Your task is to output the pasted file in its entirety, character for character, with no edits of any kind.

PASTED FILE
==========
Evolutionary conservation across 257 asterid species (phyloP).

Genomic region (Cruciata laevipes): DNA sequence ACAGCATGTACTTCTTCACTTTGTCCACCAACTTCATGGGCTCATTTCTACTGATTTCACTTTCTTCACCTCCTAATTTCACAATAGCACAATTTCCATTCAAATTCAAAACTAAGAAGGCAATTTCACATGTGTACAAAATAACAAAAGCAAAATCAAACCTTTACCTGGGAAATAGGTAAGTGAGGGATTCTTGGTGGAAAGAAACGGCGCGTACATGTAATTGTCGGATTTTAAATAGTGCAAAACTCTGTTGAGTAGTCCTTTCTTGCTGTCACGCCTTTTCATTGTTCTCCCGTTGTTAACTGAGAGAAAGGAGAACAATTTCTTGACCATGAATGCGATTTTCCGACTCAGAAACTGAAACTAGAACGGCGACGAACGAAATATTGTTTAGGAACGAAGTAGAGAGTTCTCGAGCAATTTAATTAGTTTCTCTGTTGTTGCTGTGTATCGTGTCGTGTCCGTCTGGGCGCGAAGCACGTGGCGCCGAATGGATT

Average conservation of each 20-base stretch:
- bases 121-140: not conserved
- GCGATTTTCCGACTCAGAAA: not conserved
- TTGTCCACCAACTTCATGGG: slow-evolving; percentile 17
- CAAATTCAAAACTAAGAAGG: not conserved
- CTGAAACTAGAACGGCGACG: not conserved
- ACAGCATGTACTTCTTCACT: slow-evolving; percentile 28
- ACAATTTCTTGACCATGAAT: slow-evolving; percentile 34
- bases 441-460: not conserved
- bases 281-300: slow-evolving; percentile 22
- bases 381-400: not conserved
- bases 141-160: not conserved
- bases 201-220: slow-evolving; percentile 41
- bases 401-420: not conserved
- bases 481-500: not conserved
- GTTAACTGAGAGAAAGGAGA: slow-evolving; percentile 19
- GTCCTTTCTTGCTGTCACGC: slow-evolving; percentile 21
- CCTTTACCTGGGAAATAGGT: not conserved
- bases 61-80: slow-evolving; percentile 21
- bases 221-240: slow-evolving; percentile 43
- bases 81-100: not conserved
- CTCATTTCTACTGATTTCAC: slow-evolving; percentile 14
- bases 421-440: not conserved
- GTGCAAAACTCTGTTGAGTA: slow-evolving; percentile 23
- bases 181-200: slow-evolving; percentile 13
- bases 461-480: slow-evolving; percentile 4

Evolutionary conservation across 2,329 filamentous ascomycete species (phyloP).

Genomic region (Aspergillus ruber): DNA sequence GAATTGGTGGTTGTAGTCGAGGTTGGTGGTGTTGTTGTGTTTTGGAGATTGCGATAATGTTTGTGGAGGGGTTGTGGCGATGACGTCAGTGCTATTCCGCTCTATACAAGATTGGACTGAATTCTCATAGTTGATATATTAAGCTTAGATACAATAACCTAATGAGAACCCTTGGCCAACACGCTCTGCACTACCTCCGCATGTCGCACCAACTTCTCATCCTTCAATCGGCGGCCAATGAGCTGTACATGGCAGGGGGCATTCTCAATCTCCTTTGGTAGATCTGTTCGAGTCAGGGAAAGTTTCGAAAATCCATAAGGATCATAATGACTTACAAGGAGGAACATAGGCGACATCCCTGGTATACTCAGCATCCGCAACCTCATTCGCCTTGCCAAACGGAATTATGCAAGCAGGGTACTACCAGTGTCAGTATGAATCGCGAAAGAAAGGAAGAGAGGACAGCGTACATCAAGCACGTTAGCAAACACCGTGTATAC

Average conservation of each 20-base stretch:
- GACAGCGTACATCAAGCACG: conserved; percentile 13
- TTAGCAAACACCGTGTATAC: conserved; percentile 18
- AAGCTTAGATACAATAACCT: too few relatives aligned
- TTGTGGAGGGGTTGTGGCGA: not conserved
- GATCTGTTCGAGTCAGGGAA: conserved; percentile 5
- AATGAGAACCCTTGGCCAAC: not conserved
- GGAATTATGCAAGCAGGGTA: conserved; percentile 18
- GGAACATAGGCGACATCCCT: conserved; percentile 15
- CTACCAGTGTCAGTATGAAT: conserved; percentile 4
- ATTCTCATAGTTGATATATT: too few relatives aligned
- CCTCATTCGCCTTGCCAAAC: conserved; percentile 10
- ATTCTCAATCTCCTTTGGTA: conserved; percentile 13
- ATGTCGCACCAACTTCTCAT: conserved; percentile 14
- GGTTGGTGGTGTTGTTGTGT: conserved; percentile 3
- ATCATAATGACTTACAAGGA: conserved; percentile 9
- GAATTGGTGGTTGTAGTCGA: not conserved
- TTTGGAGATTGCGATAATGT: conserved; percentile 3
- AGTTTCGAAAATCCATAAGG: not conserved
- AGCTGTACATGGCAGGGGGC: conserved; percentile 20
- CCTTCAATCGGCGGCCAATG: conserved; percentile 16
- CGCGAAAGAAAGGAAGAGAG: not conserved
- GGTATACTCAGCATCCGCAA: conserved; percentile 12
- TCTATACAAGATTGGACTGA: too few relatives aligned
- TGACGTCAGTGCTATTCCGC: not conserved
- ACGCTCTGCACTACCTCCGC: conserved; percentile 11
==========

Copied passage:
Evolutionary conservation across 257 asterid species (phyloP).

Genomic region (Cruciata laevipes): DNA sequence ACAGCATGTACTTCTTCACTTTGTCCACCAACTTCATGGGCTCATTTCTACTGATTTCACTTTCTTCACCTCCTAATTTCACAATAGCACAATTTCCATTCAAATTCAAAACTAAGAAGGCAATTTCACATGTGTACAAAATAACAAAAGCAAAATCAAACCTTTACCTGGGAAATAGGTAAGTGAGGGATTCTTGGTGGAAAGAAACGGCGCGTACATGTAATTGTCGGATTTTAAATAGTGCAAAACTCTGTTGAGTAGTCCTTTCTTGCTGTCACGCCTTTTCATTGTTCTCCCGTTGTTAACTGAGAGAAAGGAGAACAATTTCTTGACCATGAATGCGATTTTCCGACTCAGAAACTGAAACTAGAACGGCGACGAACGAAATATTGTTTAGGAACGAAGTAGAGAGTTCTCGAGCAATTTAATTAGTTTCTCTGTTGTTGCTGTGTATCGTGTCGTGTCCGTCTGGGCGCGAAGCACGTGGCGCCGAATGGATT

Average conservation of each 20-base stretch:
- bases 121-140: not conserved
- GCGATTTTCCGACTCAGAAA: not conserved
- TTGTCCACCAACTTCATGGG: slow-evolving; percentile 17
- CAAATTCAAAACTAAGAAGG: not conserved
- CTGAAACTAGAACGGCGACG: not conserved
- ACAGCATGTACTTCTTCACT: slow-evolving; percentile 28
- ACAATTTCTTGACCATGAAT: slow-evolving; percentile 34
- bases 441-460: not conserved
- bases 281-300: slow-evolving; percentile 22
- bases 381-400: not conserved
- bases 141-160: not conserved
- bases 201-220: slow-evolving; percentile 41
- bases 401-420: not conserved
- bases 481-500: not conserved
- GTTAACTGAGAGAAAGGAGA: slow-evolving; percentile 19
- GTCCTTTCTTGCTGTCACGC: slow-evolving; percentile 21
- CCTTTACCTGGGAAATAGGT: not conserved
- bases 61-80: slow-evolving; percentile 21
- bases 221-240: slow-evolving; percentile 43
- bases 81-100: not conserved
- CTCATTTCTACTGATTTCAC: slow-evolving; percentile 14
- bases 421-440: not conserved
- GTGCAAAACTCTGTTGAGTA: slow-evolving; percentile 23
- bases 181-200: slow-evolving; percentile 13
- bases 461-480: slow-evolving; percentile 4

Evolutionary conservation across 2,329 filamentous ascomycete species (phyloP).

Genomic region (Aspergillus ruber): DNA sequence GAATTGGTGGTTGTAGTCGAGGTTGGTGGTGTTGTTGTGTTTTGGAGATTGCGATAATGTTTGTGGAGGGGTTGTGGCGATGACGTCAGTGCTATTCCGCTCTATACAAGATTGGACTGAATTCTCATAGTTGATATATTAAGCTTAGATACAATAACCTAATGAGAACCCTTGGCCAACACGCTCTGCACTACCTCCGCATGTCGCACCAACTTCTCATCCTTCAATCGGCGGCCAATGAGCTGTACATGGCAGGGGGCATTCTCAATCTCCTTTGGTAGATCTGTTCGAGTCAGGGAAAGTTTCGAAAATCCATAAGGATCATAATGACTTACAAGGAGGAACATAGGCGACATCCCTGGTATACTCAGCATCCGCAACCTCATTCGCCTTGCCAAACGGAATTATGCAAGCAGGGTACTACCAGTGTCAGTATGAATCGCGAAAGAAAGGAAGAGAGGACAGCGTACATCAAGCACGTTAGCAAACACCGTGTATAC

Average conservation of each 20-base stretch:
- GACAGCGTACATCAAGCACG: conserved; percentile 13
- TTAGCAAACACCGTGTATAC: conserved; percentile 18
- AAGCTTAGATACAATAACCT: too few relatives aligned
- TTGTGGAGGGGTTGTGGCGA: not conserved
- GATCTGTTCGAGTCAGGGAA: conserved; percentile 5
- AATGAGAACCCTTGGCCAAC: not conserved
- GGAATTATGCAAGCAGGGTA: conserved; percentile 18
- GGAACATAGGCGACATCCCT: conserved; percentile 15
- CTACCAGTGTCAGTATGAAT: conserved; percentile 4
- ATTCTCATAGTTGATATATT: too few relatives aligned
- CCTCATTCGCCTTGCCAAAC: conserved; percentile 10
- ATTCTCAATCTCCTTTGGTA: conserved; percentile 13
- ATGTCGCACCAACTTCTCAT: conserved; percentile 14
- GGTTGGTGGTGTTGTTGTGT: conserved; percentile 3
- ATCATAATGACTTACAAGGA: conserved; percentile 9
- GAATTGGTGGTTGTAGTCGA: not conserved
- TTTGGAGATTGCGATAATGT: conserved; percentile 3
- AGTTTCGAAAATCCATAAGG: not conserved
- AGCTGTACATGGCAGGGGGC: conserved; percentile 20
- CCTTCAATCGGCGGCCAATG: conserved; percentile 16
- CGCGAAAGAAAGGAAGAGAG: not conserved
- GGTATACTCAGCATCCGCAA: conserved; percentile 12
- TCTATACAAGATTGGACTGA: too few relatives aligned
- TGACGTCAGTGCTATTCCGC: not conserved
- ACGCTCTGCACTACCTCCGC: conserved; percentile 11